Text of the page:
DECEMBER 2014: December’s Intactivist of the Month, Ernesto Echeverria, is a little different from our other honorees. Other than sporting a “10 Out of 10 Babies Say NO” bumper sticker on his minivan, he really isn’t on the frontline. Rather, he came to the issue—let’s say—naturally, and in doing so, helped to inspire the creation of Intact America. You see, Ernesto, who makes his living as a glassblower in Corning, New York, is the son of Georganne Chapin, Intact America’s founding executive director.
“When Ernesto was born in 1980, his father and I would no more have agreed to having him circumcised than we would have agreed to having one of his eyes removed,” says Georganne. “I thought about two things – one was the pain and brutality of the surgery, and the second was how utterly senseless it seemed to remove a body part that nature had given to every single child. And that was that, or so I believed.”
Eighteen years went by. Then, one day during a family road trip, Ernesto brought up the subject.
Georganne recollects: “I remember him saying, ‘Mom, I never thanked you and Dad for not having me circumcised. I just want to thank you so much.’”
It wasn’t until that moment, Georganne says, that she realized the lifelong magnitude of the circumcision decision. “I had thought only about the pain and trauma to the baby. Until my son spoke to me as a young man, I truly had not thought about what circumcision – or, conversely, being intact – meant for the man that baby would become. And not one day goes by since that revelation 16 years ago that I don’t revisit with fervent thanks my decision to let my son keep all of his body parts.”
“As I was growing up,” Ernesto recounts, “I noticed something different about myself compared to most of my friends. What was different was that they had been circumcised and, like my father, I was intact. It took a while for me to understand how relevant this would be to my identity, my sex life, and me being a man. I never thought, though, that this issue would become a movement with legal, ethical and moral implications. I am happy that Intact America is doing this work, so that more boys and men can be proud about their natural bodies and have the awareness of what nature intended for them.”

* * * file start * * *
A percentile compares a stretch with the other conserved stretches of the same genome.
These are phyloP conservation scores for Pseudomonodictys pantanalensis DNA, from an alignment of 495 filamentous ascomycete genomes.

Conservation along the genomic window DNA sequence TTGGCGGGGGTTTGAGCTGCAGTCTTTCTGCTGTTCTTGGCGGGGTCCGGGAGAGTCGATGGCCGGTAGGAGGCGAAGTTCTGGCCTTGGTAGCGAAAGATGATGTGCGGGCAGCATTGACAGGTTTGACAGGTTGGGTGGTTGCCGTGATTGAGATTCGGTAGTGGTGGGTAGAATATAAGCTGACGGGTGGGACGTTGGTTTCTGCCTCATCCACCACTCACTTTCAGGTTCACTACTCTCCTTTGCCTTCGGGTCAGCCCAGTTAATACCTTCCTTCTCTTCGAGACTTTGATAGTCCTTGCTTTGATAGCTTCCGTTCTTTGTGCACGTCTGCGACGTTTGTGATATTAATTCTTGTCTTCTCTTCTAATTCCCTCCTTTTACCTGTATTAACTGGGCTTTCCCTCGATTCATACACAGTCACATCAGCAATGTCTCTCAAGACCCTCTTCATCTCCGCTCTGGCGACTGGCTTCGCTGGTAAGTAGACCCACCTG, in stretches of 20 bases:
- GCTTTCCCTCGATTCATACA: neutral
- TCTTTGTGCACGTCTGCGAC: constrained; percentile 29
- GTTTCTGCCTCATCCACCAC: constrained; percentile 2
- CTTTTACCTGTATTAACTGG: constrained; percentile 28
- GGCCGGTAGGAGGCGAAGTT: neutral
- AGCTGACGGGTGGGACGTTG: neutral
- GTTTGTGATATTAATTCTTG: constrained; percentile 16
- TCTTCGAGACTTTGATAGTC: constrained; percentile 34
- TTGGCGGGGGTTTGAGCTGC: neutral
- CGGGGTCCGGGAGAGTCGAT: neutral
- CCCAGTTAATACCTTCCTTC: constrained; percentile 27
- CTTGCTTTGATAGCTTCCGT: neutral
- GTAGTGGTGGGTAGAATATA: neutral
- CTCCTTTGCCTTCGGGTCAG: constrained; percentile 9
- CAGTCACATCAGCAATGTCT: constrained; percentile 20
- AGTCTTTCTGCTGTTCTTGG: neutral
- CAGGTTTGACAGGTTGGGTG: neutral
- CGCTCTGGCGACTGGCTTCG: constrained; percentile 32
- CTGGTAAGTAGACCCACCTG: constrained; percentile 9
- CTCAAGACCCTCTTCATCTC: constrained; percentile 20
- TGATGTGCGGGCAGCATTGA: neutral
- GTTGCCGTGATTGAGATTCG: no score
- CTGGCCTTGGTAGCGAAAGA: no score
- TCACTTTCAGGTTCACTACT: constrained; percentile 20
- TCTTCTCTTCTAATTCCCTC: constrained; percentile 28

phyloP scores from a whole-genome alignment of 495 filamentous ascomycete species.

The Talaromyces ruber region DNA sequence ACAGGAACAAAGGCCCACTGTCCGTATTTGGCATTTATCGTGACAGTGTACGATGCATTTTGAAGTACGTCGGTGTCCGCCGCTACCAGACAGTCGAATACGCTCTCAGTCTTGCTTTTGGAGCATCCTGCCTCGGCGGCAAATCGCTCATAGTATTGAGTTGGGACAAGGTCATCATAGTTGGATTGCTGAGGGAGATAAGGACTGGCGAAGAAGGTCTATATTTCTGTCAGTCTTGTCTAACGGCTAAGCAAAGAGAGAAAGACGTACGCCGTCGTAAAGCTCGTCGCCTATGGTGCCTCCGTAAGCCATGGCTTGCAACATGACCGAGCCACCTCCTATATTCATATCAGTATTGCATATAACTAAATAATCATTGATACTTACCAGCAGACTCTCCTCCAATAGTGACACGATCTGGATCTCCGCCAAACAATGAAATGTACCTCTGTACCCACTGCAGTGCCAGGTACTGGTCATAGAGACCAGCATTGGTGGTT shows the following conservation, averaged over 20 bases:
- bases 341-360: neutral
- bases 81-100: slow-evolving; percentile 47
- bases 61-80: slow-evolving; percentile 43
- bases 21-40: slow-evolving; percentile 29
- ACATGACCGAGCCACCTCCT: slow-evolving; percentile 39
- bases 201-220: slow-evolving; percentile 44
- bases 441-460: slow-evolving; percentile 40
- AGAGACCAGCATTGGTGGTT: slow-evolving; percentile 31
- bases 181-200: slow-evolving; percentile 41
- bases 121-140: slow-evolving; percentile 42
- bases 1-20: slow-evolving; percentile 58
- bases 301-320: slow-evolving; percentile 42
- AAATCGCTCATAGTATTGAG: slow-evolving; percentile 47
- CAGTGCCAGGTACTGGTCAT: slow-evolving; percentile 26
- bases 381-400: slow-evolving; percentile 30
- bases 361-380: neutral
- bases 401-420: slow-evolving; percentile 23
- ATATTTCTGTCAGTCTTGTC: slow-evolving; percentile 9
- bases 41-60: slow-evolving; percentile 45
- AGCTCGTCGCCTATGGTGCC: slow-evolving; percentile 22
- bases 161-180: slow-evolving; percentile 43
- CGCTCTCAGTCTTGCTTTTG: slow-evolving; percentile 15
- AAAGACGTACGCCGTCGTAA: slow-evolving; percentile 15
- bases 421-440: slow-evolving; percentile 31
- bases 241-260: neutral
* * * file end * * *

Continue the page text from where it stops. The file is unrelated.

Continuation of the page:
Over the many years I have been advocating for the rights of baby boys to their whole, intact bodies, I have engaged in countless discussions on the topic. Some people have never given circumcision a thought, but once they are asked to think about it they immediately “get” that circumcision is a human rights violation. Some react by vociferously defending circumcision, and put forth facts and arguments that they believe bolster their position, and others simply want to end the conversation. Not surprisingly, people from the latter group sometimes return with arguments, questions, or even agreement. As you can imagine, I have gained a reputation for being – depending on the crowd – either a fascinating guest or an unwelcome annoyance at social gatherings!
Even while, by now, I truly have no problem talking about the foreskin, penises, circumcision, sexual dysfunction, female genital cutting, or any related topic, I do remember how difficult it was at the beginning when somebody would challenge me with arguments I knew were wrong, but to which I hadn’t yet formulated a cogent response.
I know that other intactivists have the same problem. So I thought it might be useful to lay out some talking points, or simple answers to questions or arguments I commonly hear. Here’s part one. First you’ll see the question (or argument) in italics, and then my counterpoint.
There are so many more important causes. Why are you wasting your time on this? I see infant circumcision as a human rights issue, and wouldn’t you agree that human rights should top the list of worthy causes? Furthermore, protecting babies and children ranks among the highest of human rights causes because they are unable to speak out or advocate on their own behalf.
You people are really weird. It’s strange to me that you think my position is weird. Frankly, when I first starting thinking about circumcision, I thought it just didn’t make sense that half of the human race “needs” surgical correction after being born. To me, it seems weird to chop off any normal, healthy body part – let alone, the end of someone’s penis.
You are obsessed with penises. Actually, I think it’s the people who want to cut off foreskins who are obsessed with penises. My belief is simply that baby boys should be left in peace. As a pediatrician I know says, “Don’t just do something – stand there!” In other words, leave that baby’s body the way God – or nature – made it.
You’re not a man. Why do you care so much about this? You don’t have to be a man to know that babies – all babies – deserve protection from forced surgery on their genitals. You don’t have to be Jewish or Cambodian or Sudanese to care about genocide, or African-American to care about racial equality. It is everybody’s business to stand up for people whose rights are being violated.